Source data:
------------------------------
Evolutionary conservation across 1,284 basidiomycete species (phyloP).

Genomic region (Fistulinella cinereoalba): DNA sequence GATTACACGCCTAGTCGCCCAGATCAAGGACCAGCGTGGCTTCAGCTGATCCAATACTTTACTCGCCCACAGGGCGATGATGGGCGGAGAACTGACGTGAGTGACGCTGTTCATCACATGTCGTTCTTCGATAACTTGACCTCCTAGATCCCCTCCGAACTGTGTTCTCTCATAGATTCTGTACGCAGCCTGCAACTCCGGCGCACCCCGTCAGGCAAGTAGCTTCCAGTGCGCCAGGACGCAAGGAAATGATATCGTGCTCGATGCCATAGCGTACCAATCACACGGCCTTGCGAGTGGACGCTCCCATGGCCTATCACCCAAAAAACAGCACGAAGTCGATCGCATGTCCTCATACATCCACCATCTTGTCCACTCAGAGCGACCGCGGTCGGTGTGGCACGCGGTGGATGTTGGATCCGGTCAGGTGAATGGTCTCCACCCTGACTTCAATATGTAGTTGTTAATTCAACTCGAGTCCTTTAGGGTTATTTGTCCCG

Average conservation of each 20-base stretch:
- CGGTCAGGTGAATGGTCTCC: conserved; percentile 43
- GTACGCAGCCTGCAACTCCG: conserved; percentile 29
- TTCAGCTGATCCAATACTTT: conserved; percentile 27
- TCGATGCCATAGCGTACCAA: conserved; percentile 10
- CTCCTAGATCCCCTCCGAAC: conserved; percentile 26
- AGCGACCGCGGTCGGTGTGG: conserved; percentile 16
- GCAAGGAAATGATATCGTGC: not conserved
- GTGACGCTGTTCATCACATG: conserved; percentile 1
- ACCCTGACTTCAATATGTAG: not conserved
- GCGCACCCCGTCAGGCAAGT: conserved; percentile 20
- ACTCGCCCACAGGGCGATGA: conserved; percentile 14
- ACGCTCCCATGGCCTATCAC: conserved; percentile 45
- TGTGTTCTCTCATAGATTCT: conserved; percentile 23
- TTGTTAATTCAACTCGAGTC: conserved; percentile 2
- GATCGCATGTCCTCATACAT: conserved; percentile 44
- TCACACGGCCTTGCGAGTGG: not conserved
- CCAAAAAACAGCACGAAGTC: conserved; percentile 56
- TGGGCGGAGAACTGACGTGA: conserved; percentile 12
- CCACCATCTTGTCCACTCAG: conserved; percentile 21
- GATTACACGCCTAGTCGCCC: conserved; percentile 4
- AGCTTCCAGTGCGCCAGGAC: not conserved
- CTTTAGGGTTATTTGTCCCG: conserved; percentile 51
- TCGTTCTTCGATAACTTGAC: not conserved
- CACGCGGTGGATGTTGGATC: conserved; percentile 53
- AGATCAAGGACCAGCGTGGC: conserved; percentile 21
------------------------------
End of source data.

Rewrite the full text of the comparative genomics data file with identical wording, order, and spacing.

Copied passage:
Evolutionary conservation across 1,284 basidiomycete species (phyloP).

Genomic region (Fistulinella cinereoalba): DNA sequence GATTACACGCCTAGTCGCCCAGATCAAGGACCAGCGTGGCTTCAGCTGATCCAATACTTTACTCGCCCACAGGGCGATGATGGGCGGAGAACTGACGTGAGTGACGCTGTTCATCACATGTCGTTCTTCGATAACTTGACCTCCTAGATCCCCTCCGAACTGTGTTCTCTCATAGATTCTGTACGCAGCCTGCAACTCCGGCGCACCCCGTCAGGCAAGTAGCTTCCAGTGCGCCAGGACGCAAGGAAATGATATCGTGCTCGATGCCATAGCGTACCAATCACACGGCCTTGCGAGTGGACGCTCCCATGGCCTATCACCCAAAAAACAGCACGAAGTCGATCGCATGTCCTCATACATCCACCATCTTGTCCACTCAGAGCGACCGCGGTCGGTGTGGCACGCGGTGGATGTTGGATCCGGTCAGGTGAATGGTCTCCACCCTGACTTCAATATGTAGTTGTTAATTCAACTCGAGTCCTTTAGGGTTATTTGTCCCG

Average conservation of each 20-base stretch:
- CGGTCAGGTGAATGGTCTCC: conserved; percentile 43
- GTACGCAGCCTGCAACTCCG: conserved; percentile 29
- TTCAGCTGATCCAATACTTT: conserved; percentile 27
- TCGATGCCATAGCGTACCAA: conserved; percentile 10
- CTCCTAGATCCCCTCCGAAC: conserved; percentile 26
- AGCGACCGCGGTCGGTGTGG: conserved; percentile 16
- GCAAGGAAATGATATCGTGC: not conserved
- GTGACGCTGTTCATCACATG: conserved; percentile 1
- ACCCTGACTTCAATATGTAG: not conserved
- GCGCACCCCGTCAGGCAAGT: conserved; percentile 20
- ACTCGCCCACAGGGCGATGA: conserved; percentile 14
- ACGCTCCCATGGCCTATCAC: conserved; percentile 45
- TGTGTTCTCTCATAGATTCT: conserved; percentile 23
- TTGTTAATTCAACTCGAGTC: conserved; percentile 2
- GATCGCATGTCCTCATACAT: conserved; percentile 44
- TCACACGGCCTTGCGAGTGG: not conserved
- CCAAAAAACAGCACGAAGTC: conserved; percentile 56
- TGGGCGGAGAACTGACGTGA: conserved; percentile 12
- CCACCATCTTGTCCACTCAG: conserved; percentile 21
- GATTACACGCCTAGTCGCCC: conserved; percentile 4
- AGCTTCCAGTGCGCCAGGAC: not conserved
- CTTTAGGGTTATTTGTCCCG: conserved; percentile 51
- TCGTTCTTCGATAACTTGAC: not conserved
- CACGCGGTGGATGTTGGATC: conserved; percentile 53
- AGATCAAGGACCAGCGTGGC: conserved; percentile 21